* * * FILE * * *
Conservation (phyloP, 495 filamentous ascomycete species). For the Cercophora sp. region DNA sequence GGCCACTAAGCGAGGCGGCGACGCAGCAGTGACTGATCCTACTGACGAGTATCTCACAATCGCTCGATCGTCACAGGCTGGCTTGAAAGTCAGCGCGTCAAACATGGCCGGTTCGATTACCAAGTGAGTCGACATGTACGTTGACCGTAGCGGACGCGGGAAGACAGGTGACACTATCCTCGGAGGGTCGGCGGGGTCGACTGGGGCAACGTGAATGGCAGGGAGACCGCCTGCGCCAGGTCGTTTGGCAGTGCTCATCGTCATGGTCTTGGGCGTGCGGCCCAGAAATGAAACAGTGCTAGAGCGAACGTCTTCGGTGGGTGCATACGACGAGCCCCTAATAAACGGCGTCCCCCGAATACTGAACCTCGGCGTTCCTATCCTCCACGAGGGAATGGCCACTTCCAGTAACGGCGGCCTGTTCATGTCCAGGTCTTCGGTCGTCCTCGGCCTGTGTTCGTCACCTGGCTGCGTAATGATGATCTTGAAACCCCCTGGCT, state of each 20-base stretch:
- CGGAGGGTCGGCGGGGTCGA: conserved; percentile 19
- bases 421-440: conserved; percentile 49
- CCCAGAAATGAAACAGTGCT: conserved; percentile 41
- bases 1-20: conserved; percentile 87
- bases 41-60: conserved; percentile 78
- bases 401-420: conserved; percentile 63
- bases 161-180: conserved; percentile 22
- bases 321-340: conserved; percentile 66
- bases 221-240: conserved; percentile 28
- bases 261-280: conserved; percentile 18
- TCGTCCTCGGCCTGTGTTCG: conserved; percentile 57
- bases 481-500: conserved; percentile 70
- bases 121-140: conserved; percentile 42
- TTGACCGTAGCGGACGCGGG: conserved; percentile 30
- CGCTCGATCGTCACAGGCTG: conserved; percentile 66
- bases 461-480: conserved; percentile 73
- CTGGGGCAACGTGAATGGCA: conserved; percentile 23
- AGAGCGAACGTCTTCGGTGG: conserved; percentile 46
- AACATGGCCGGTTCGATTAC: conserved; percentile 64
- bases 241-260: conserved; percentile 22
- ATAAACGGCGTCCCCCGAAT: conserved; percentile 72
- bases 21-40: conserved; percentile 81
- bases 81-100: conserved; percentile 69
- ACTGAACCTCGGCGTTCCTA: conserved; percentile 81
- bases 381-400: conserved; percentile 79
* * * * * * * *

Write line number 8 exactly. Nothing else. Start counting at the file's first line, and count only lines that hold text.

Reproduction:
- bases 161-180: conserved; percentile 22